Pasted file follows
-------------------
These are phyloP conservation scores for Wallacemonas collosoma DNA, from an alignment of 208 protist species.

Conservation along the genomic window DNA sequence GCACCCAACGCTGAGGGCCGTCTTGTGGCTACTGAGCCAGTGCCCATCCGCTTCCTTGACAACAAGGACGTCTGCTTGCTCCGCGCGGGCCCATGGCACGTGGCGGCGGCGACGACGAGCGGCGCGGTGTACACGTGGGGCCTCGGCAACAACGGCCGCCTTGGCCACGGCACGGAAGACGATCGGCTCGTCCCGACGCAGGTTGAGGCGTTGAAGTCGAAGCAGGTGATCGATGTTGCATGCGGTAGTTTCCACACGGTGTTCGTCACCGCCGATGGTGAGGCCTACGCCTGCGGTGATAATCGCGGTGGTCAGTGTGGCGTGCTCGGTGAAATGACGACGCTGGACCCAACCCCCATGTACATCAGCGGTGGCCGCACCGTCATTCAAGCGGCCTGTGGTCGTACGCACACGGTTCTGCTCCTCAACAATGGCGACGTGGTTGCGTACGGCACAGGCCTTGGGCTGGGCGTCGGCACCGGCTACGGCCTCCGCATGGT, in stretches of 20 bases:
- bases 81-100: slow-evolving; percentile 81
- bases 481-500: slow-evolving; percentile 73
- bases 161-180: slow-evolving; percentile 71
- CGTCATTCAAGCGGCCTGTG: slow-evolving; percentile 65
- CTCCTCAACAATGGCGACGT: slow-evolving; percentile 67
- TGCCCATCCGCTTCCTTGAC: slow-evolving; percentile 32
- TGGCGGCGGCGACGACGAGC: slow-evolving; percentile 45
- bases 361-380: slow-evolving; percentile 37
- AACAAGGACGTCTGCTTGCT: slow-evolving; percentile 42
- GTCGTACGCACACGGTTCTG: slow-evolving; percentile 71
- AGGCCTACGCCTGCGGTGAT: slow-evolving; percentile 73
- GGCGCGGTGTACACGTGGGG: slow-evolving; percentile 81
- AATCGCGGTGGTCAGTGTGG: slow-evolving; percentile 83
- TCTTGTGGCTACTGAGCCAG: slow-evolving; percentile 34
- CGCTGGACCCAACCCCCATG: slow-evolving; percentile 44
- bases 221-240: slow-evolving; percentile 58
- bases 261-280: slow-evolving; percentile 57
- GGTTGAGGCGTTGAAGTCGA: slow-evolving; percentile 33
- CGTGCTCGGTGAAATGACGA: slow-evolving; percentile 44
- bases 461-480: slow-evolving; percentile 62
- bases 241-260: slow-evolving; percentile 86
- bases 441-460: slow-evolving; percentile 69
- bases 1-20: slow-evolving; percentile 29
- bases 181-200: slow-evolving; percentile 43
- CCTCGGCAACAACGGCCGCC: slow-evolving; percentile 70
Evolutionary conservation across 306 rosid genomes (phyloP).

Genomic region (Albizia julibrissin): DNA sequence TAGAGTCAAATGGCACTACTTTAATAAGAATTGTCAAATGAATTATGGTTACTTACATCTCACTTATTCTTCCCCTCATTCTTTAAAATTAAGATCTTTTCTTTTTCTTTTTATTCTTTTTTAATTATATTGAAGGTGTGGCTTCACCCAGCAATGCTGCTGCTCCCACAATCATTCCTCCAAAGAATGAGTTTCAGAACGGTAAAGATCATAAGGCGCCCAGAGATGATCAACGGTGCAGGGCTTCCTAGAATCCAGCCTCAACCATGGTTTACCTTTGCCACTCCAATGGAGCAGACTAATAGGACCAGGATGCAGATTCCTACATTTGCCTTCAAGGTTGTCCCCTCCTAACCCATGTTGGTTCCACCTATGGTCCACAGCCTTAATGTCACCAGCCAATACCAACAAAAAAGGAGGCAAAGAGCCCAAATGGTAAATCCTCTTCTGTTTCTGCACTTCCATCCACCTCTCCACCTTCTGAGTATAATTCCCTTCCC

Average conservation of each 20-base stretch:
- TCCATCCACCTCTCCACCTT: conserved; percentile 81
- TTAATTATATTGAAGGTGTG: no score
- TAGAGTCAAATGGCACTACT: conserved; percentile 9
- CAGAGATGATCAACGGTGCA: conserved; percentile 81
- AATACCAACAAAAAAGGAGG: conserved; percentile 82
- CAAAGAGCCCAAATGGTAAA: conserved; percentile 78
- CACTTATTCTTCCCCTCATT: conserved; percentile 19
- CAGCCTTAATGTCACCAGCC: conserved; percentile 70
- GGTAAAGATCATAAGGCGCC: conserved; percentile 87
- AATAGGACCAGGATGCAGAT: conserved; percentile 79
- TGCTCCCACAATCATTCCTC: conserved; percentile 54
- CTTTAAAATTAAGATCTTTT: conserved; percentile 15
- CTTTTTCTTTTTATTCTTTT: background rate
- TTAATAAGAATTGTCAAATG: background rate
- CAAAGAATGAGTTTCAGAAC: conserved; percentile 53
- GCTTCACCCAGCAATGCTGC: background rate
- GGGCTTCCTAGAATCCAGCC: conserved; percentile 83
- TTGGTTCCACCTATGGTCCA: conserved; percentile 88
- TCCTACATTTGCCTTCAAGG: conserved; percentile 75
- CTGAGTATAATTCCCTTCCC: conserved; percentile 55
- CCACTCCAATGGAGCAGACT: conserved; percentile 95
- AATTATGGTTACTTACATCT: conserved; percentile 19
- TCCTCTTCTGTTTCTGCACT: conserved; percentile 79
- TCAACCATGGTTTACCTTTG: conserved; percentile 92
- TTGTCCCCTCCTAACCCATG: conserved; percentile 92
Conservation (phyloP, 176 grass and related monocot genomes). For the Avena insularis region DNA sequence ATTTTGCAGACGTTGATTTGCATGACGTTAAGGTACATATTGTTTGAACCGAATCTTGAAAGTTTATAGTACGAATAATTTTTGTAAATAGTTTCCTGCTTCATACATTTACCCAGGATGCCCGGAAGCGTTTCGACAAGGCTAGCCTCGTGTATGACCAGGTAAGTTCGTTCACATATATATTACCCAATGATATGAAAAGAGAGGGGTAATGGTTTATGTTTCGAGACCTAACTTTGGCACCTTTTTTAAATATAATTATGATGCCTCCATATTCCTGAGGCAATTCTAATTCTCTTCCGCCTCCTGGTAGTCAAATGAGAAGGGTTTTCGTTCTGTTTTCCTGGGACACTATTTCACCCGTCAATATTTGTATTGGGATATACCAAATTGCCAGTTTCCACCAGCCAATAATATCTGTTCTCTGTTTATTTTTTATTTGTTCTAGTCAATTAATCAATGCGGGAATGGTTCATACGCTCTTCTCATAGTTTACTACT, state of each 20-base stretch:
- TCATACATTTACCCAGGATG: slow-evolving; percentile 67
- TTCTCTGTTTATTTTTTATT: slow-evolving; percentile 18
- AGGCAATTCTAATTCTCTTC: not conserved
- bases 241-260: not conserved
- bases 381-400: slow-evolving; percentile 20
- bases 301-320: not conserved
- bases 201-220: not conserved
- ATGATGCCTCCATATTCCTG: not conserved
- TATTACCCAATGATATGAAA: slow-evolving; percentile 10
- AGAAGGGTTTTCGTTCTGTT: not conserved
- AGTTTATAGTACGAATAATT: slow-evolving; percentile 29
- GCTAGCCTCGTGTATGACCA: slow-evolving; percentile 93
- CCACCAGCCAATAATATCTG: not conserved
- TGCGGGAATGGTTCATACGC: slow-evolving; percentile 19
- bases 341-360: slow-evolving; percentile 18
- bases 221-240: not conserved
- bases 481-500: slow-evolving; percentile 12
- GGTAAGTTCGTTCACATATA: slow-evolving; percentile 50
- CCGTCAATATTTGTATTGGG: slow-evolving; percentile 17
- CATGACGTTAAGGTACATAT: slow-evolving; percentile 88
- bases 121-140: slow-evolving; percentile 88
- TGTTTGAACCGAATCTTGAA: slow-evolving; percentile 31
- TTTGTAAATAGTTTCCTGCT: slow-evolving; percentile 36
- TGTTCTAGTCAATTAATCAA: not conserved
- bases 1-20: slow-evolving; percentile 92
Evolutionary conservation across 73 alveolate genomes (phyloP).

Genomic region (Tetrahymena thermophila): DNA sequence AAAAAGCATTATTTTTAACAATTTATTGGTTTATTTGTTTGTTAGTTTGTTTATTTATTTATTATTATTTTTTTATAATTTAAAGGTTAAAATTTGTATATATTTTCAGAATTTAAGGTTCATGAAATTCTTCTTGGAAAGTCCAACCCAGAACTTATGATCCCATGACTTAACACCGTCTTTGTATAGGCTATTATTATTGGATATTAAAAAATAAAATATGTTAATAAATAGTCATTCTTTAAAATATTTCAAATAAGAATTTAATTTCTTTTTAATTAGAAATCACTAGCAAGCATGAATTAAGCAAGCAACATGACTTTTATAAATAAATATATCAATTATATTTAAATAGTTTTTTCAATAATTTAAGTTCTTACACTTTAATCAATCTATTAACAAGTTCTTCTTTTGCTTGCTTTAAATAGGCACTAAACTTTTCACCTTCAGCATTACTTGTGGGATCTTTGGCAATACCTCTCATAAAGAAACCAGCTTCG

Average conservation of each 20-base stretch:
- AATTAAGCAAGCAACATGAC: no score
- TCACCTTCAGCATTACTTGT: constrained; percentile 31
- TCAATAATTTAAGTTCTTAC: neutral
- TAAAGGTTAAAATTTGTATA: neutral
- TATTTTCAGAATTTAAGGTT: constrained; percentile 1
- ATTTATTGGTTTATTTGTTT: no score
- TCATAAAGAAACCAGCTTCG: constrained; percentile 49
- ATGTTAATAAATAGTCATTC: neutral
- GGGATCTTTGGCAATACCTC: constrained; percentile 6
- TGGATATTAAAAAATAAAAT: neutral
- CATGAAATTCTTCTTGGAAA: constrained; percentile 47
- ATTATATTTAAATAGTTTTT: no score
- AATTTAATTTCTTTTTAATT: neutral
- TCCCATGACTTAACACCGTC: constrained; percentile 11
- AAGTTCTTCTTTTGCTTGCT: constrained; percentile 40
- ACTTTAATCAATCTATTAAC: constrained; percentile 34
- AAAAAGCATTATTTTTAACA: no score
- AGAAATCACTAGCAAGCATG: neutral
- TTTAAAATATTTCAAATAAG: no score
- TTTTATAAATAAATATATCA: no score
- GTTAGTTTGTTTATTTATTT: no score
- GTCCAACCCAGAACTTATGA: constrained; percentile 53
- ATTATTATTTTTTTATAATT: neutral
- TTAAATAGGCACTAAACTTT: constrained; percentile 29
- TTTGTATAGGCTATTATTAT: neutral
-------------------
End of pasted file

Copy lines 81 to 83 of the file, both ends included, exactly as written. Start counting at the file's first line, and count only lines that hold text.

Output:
- bases 1-20: slow-evolving; percentile 92
Evolutionary conservation across 73 alveolate genomes (phyloP).

Genomic region (Tetrahymena thermophila): DNA sequence AAAAAGCATTATTTTTAACAATTTATTGGTTTATTTGTTTGTTAGTTTGTTTATTTATTTATTATTATTTTTTTATAATTTAAAGGTTAAAATTTGTATATATTTTCAGAATTTAAGGTTCATGAAATTCTTCTTGGAAAGTCCAACCCAGAACTTATGATCCCATGACTTAACACCGTCTTTGTATAGGCTATTATTATTGGATATTAAAAAATAAAATATGTTAATAAATAGTCATTCTTTAAAATATTTCAAATAAGAATTTAATTTCTTTTTAATTAGAAATCACTAGCAAGCATGAATTAAGCAAGCAACATGACTTTTATAAATAAATATATCAATTATATTTAAATAGTTTTTTCAATAATTTAAGTTCTTACACTTTAATCAATCTATTAACAAGTTCTTCTTTTGCTTGCTTTAAATAGGCACTAAACTTTTCACCTTCAGCATTACTTGTGGGATCTTTGGCAATACCTCTCATAAAGAAACCAGCTTCG